Humans are scarred by brokenness. While that is not news, there is a dimension to it that is especially malicious and deceptive, which many people prefer to ignore—addiction.
Addiction is any compulsive, habitual behavior that limits the freedom of human desire. We attach our desires to specific objects and become consumed by the habitual behavior. We want to break away from the object of our craving, but we cannot.
Addiction has been described as the sacred disease of our time and in some way we are all affected—from a person craving caffeine or chocolate to a family torn apart by alcohol or drugs. “To be alive is to be addicted, and to be alive and addicted is to stand in need of grace,” writes theologian Gerald May.
Cunning, Baffling, Powerful
Paul has insight into addiction and realizes its power: “What I want to do I do not do, but what I hate I do … the evil I do not want to do, this I keep on doing” (Rom. 7:14–19).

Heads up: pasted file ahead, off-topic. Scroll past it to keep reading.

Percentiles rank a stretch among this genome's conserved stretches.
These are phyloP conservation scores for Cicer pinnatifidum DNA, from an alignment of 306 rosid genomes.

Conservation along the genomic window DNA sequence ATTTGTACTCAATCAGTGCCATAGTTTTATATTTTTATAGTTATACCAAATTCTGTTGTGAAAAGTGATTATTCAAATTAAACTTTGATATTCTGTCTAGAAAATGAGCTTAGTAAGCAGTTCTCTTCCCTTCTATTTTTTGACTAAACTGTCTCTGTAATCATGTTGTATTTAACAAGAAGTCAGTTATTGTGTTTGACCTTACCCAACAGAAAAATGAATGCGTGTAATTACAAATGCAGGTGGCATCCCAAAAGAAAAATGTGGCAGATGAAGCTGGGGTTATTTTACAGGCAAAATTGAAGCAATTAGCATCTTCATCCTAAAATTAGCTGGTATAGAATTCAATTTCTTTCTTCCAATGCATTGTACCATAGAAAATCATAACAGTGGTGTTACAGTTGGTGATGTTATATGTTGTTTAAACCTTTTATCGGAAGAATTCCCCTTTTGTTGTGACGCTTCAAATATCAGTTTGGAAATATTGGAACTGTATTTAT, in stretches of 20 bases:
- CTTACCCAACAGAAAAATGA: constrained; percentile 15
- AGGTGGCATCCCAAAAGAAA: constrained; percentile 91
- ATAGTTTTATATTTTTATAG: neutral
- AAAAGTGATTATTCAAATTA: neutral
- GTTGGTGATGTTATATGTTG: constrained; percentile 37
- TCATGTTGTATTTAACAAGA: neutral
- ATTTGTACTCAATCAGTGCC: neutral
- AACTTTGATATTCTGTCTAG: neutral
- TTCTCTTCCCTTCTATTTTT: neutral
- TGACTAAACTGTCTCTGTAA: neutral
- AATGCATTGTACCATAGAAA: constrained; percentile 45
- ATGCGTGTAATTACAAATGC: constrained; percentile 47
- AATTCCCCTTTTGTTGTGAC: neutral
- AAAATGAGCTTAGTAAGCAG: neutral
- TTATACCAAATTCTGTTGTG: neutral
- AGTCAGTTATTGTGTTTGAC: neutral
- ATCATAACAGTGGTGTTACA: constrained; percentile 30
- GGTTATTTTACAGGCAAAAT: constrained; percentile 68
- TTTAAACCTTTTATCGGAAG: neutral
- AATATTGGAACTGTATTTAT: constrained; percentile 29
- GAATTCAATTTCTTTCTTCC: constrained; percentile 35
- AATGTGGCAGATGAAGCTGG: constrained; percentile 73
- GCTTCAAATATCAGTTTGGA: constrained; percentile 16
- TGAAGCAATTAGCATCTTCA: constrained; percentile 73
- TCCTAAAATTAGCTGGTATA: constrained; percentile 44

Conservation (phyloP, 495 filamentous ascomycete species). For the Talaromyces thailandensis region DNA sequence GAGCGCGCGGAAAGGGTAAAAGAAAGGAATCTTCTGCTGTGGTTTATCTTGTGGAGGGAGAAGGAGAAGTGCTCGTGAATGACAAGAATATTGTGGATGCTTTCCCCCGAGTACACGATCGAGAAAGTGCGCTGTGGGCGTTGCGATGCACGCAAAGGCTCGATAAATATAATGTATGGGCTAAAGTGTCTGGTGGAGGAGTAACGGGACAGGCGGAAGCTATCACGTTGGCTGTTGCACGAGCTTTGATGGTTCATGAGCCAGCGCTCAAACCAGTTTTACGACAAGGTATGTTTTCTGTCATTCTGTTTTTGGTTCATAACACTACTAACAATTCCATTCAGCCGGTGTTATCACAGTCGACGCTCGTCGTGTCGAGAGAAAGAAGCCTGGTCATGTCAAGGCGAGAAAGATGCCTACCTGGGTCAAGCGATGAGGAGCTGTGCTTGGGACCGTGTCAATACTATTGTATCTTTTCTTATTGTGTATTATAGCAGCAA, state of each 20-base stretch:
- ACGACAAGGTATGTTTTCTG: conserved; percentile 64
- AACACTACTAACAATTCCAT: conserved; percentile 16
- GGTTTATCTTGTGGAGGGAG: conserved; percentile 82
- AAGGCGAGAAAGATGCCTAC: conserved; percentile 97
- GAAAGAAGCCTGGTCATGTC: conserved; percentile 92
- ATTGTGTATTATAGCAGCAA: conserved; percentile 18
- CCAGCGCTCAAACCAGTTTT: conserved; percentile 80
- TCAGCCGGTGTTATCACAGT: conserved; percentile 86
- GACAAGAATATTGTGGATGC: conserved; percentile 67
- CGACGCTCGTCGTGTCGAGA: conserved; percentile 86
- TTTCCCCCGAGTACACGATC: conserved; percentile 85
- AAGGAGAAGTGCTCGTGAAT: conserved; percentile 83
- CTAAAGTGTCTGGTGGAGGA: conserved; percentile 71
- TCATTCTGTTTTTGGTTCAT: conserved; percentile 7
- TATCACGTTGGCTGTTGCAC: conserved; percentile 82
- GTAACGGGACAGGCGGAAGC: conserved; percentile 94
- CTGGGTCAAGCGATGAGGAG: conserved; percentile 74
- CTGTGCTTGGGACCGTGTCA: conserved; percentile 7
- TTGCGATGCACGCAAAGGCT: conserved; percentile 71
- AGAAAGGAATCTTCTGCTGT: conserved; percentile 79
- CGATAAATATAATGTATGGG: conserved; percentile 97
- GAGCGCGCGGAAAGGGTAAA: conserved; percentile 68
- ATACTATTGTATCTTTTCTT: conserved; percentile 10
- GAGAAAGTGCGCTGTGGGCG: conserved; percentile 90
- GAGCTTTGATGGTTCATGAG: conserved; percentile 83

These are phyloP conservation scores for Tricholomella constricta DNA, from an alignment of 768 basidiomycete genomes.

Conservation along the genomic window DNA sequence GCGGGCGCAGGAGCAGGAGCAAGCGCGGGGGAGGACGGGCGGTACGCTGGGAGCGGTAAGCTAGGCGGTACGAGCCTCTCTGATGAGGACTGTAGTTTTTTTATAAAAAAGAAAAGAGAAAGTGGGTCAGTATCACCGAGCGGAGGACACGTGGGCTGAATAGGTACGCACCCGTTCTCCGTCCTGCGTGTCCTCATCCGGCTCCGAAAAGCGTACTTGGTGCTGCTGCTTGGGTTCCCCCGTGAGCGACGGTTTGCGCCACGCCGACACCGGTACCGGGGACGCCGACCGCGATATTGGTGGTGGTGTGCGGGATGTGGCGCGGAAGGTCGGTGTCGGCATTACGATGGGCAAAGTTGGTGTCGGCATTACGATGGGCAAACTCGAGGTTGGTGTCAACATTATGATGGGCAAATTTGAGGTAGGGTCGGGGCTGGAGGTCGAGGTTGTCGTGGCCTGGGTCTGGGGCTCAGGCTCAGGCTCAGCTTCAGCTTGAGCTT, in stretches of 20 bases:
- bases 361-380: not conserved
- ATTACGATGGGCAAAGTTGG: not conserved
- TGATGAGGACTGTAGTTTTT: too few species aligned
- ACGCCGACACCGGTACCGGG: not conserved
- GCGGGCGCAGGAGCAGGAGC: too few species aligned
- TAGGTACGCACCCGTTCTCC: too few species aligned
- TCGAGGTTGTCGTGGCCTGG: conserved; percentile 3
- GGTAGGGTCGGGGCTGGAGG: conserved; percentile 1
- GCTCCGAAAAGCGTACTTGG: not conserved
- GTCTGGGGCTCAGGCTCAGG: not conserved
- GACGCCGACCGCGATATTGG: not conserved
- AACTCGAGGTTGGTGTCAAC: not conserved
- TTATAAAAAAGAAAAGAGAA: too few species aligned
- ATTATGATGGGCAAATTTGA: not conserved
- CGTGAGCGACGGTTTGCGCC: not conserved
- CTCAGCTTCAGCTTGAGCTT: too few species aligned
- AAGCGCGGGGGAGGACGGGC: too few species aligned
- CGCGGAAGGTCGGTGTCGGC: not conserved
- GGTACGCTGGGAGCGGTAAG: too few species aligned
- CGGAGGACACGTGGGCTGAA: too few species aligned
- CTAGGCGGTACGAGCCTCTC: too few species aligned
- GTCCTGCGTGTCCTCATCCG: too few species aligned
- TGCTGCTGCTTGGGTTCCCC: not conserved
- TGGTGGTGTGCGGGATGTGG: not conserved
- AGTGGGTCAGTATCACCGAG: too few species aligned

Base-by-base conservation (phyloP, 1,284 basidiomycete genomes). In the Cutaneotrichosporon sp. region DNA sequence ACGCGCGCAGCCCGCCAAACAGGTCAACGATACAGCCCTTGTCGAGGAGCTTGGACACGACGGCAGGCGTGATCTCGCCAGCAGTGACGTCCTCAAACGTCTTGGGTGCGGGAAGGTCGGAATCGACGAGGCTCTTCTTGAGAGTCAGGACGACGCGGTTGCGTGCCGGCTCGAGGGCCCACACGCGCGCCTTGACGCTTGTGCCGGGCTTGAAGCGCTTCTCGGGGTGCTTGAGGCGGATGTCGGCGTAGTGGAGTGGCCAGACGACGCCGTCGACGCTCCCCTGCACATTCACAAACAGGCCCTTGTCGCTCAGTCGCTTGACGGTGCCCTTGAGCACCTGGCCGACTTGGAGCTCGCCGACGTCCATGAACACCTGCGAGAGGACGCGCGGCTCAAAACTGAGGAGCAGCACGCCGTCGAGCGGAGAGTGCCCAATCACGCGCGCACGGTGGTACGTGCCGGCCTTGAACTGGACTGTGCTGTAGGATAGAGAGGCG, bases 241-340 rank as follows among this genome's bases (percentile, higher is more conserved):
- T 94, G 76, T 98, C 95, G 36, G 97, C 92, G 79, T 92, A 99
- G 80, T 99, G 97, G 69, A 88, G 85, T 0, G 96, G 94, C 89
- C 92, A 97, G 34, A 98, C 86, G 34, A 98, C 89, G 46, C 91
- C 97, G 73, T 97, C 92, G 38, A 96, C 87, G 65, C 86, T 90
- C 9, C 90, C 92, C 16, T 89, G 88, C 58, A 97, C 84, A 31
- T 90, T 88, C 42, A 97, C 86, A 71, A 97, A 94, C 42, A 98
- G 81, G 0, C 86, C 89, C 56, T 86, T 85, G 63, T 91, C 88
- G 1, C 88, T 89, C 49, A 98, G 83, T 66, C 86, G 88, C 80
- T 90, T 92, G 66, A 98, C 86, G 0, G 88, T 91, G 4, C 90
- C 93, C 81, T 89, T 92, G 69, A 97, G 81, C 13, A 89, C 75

The cruel dimension to addiction is those substances that cause destruction or injury to self and to other people.
The good news is that there are functioning members of society who, by God’s grace, have overcome crippling addictions. One feature of their testimony is reference to a spiritual healing.
One principled action is to avoid addictive substances and enticements altogether. A frequent lament is regret over the initial experimentation. Addiction and grace; anti–thesis and thesis.
by Colonel Richard Munn